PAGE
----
Mr John Swinney MSP
Deputy First Minister and Cabinet Secretary for Education
Via email: firstname.lastname@example.org
17 August 2020
Dear Deputy First Minister
I am writing in relation to the ongoing situation around SQA certification and grading as a follow up to my letter of Friday 7th August. I appreciate that things have moved on considerably since then and very much welcome the decisions taken by the Scottish Government to direct the SQA to amend awards for children and young people who had been disadvantaged by the moderation process. However, there are three particular matters which continue to require attention.
In your statement to the Scottish Parliament on Tuesday 11th August you confirmed that detail on appeals would be provided “by the end of the week”. I note that the SQA published limited information on appeals late on the afternoon of Friday 14th August, having removed the existing appeals guidance from their website following your statement. This provides that appeals can only be undertaken by a centre and only covers the following situations:
- Where an administrative error was made when the estimate was submitted
- Where the centre is of the view that a candidate’s estimate was affected by discrimination or other conduct by the centre that is unacceptable under the Equality Act 2010
- Where the Head of Centre believes that there has been an error within SQA’s internal processes for confirming results to centres following the 11th August announcement
These limited grounds of appeal fail, as the whole system has done, to respect children’s rights to participate in all decision-making and for their views and individual circumstances to be taken into account through the teaching, assessment, estimation, examination and certification processes in educational provision. There remains a need therefore to provide a route for appeal which is directly accessible to young people who disagree with their teacher’s estimate, or who have been subject to discrimination, unequal or unfair treatment. I would be grateful if you could confirm when that process will be put in place.
In your statement you promised to “make provision for enough places in universities and colleges to ensure that no one is crowded out of a place that they would otherwise have been awarded.” This commitment was very welcome. You will have heard, as we have, from many young people who have lost university or college places in the time period between the announcement of their downgraded results on Tuesday 4th August and the Scottish Government’s decision to remedy that injustice on Tuesday 11th August. You will appreciate the considerable anxiety and distress that this has caused for many young people and the importance of alleviating this as quickly as practicable.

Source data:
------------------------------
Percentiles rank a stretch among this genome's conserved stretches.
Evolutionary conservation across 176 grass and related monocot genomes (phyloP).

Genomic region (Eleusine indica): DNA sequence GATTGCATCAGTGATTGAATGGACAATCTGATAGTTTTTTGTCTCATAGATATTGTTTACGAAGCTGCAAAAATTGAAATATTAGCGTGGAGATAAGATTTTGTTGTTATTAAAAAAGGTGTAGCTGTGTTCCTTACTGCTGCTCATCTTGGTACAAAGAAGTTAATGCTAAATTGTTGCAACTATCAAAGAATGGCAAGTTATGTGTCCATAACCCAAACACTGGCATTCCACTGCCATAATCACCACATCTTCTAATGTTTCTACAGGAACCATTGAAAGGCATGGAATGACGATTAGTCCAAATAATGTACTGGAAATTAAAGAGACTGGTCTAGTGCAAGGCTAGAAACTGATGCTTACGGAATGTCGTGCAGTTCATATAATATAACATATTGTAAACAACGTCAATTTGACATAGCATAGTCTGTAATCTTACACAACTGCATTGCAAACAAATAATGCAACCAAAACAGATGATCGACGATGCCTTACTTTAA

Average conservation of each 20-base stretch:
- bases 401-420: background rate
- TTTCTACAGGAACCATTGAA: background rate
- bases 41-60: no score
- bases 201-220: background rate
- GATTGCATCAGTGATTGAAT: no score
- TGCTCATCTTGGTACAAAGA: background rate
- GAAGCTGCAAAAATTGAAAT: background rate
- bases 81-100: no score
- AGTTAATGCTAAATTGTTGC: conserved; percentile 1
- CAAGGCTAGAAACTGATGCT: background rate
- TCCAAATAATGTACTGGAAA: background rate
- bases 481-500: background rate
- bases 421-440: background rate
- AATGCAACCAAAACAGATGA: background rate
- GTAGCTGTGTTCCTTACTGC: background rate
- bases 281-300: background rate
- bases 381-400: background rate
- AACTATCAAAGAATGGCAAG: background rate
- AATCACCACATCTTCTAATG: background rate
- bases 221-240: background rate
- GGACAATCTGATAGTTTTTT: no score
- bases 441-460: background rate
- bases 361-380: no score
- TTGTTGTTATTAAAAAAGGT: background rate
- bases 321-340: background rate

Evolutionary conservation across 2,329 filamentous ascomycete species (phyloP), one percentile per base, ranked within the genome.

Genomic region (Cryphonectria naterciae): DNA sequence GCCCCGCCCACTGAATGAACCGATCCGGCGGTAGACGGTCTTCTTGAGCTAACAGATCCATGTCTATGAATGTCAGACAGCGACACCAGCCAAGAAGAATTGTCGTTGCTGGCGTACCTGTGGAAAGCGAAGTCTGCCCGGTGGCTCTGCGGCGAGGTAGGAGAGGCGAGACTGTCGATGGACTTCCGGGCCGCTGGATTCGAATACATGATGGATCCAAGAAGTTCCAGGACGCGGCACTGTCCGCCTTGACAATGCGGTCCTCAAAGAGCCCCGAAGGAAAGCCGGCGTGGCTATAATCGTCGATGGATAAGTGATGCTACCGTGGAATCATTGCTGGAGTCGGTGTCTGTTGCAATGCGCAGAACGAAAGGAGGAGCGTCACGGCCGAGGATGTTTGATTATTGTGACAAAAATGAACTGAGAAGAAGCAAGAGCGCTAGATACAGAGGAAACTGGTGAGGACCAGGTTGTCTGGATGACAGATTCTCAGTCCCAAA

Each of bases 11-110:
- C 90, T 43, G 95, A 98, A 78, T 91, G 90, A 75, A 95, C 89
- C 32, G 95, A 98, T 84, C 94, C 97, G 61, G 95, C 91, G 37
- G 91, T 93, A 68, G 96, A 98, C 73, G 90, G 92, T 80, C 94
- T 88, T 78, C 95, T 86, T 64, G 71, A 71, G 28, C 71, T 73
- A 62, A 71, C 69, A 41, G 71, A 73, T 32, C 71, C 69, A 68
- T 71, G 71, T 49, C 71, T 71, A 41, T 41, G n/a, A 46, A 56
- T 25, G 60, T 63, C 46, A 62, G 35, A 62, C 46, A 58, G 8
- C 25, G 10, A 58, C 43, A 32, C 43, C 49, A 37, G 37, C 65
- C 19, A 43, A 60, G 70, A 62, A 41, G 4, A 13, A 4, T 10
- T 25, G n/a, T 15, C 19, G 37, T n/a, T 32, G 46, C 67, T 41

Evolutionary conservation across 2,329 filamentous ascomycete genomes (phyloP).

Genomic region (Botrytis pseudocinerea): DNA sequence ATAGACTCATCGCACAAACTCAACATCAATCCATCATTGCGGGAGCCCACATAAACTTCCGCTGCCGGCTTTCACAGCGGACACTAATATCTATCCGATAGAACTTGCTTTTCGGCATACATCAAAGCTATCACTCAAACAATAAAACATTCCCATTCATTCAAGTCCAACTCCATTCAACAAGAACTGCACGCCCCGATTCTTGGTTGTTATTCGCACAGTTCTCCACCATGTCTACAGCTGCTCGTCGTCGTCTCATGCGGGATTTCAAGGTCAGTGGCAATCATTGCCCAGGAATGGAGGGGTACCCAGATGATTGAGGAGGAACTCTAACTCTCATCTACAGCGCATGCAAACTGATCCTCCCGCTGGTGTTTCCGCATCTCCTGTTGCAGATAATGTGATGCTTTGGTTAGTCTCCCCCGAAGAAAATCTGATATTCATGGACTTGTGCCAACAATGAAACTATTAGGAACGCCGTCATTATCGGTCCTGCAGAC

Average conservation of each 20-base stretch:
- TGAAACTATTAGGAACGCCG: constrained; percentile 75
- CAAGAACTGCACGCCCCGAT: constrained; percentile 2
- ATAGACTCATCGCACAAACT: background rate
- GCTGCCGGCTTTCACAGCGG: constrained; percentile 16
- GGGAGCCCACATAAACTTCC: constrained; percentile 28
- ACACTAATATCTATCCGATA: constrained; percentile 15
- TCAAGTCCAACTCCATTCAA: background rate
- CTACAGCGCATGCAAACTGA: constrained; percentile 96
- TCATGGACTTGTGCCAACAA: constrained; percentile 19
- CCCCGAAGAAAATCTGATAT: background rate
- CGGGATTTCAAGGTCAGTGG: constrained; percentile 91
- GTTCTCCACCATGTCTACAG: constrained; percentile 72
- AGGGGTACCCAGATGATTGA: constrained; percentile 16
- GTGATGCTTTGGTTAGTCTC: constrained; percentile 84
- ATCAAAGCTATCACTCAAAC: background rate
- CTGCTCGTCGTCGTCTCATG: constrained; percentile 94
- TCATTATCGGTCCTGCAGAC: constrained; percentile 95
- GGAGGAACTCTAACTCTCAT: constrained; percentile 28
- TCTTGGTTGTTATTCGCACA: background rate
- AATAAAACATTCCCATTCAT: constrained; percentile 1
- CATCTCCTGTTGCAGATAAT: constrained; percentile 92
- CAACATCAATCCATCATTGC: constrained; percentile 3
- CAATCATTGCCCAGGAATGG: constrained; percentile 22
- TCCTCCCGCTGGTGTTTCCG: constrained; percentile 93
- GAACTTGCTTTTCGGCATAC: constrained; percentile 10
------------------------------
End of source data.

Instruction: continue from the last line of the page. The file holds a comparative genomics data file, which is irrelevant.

You may be aware that our office, along with the UK’s other Children’s Commissioners, has written to Universities UK asking them to encourage their members to take as flexible an approach as possible to offers of places to students. I hope this supports your own work and look forward to confirmation of the Scottish Government’s proposals in this area.
Finally, I would like to reiterate the importance of clear public messaging on this issue. The decision to reverse the downgrading was made in order to remedy a systemic injustice. Moderation through an algorithm which resulted in significant unfairness was a potential violation of the fair processing requirements of the General Data Protection Regulation, the Public Sector Equality Duty, the Fairer Scotland duty, and children’s rights to respect for private life and to a fair hearing as protected by Articles 8 and 6 of the European Convention on Human Rights. It left the Government and the SQA vulnerable to potential legal action.
It had appeared from the First Minister’s apology on Sunday 9th August that the Government recognised this and understood that young people felt the system was unfair because it was in fact unfair. This acknowledgement, and the apology that accompanied it, are important parts of respecting children’s human rights, providing an effective remedy and ensuring lessons are learned.
I was concerned therefore that in some subsequent communications, including the statement to Parliament, the issue was defined as “a feeling of unfairness in the minds of young people”. This was compounded on 12th August, when the BBC quoted you as saying that the moderation process had been “a perfectly fair model”. These kinds of statements unhelpfully undermine the apology made just a few days prior, as does any continuing denial of the disproportionate unfairness experienced by those from the most deprived communities.
The very welcome decision to revert to teacher estimates was a remedial one, not an act of good will undertaken by the Government to make up for this cohort of young people having experienced a difficult and unprecedented year. It would be deeply unfortunate if the choice of language contributed to precisely the situation we all wish to avoid; where the reversal of the downgrade diminishes the value of those grades in the eyes of colleges, universities and employers. Instead it is important it is recognised as a decision taken in the interests of justice to rectify inherent systemic unfairness, and which has resulted in young people being awarded the grades they deserved.
I encourage you to focus now on those young people who remain disadvantaged and who require further action from the Scottish Government to remedy that disadvantage. Our office would be happy to discuss further with you or your officials.
Head of Advice and Investigations
Children and Young People’s Commissioner Scotland